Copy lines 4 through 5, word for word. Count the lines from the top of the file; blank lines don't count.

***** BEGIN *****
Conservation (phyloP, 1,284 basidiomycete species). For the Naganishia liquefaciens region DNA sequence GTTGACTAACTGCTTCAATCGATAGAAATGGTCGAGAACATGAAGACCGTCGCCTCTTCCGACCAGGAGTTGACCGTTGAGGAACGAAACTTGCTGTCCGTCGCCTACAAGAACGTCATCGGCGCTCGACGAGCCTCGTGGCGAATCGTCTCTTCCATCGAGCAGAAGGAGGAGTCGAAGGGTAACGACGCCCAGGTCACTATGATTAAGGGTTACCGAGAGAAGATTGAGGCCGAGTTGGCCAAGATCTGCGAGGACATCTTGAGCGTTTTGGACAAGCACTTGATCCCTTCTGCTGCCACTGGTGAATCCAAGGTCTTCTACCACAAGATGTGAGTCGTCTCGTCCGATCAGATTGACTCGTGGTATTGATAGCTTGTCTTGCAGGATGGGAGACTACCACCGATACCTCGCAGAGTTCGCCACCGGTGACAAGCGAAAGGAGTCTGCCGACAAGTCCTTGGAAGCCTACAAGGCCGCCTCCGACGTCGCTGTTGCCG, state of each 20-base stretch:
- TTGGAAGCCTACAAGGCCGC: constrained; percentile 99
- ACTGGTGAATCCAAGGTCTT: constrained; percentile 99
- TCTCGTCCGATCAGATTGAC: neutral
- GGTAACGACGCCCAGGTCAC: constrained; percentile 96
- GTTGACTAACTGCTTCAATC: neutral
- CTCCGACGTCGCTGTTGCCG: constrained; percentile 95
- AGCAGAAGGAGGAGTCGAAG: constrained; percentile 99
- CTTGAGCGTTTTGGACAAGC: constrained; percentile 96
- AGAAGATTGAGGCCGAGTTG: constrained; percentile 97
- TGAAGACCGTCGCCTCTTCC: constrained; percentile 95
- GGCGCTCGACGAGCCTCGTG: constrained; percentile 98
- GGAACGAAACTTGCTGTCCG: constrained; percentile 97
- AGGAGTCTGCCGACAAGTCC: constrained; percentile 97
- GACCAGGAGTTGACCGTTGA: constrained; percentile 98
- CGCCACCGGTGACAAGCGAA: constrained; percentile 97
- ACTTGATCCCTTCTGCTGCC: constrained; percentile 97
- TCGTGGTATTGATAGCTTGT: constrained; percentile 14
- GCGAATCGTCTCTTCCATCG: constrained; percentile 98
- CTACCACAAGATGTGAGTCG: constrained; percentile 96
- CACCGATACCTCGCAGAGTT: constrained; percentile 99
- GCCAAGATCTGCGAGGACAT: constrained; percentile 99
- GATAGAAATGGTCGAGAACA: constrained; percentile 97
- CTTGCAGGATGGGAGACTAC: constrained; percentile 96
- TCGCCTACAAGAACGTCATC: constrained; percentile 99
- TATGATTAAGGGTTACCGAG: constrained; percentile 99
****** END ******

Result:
- TCTCGTCCGATCAGATTGAC: neutral
- GGTAACGACGCCCAGGTCAC: constrained; percentile 96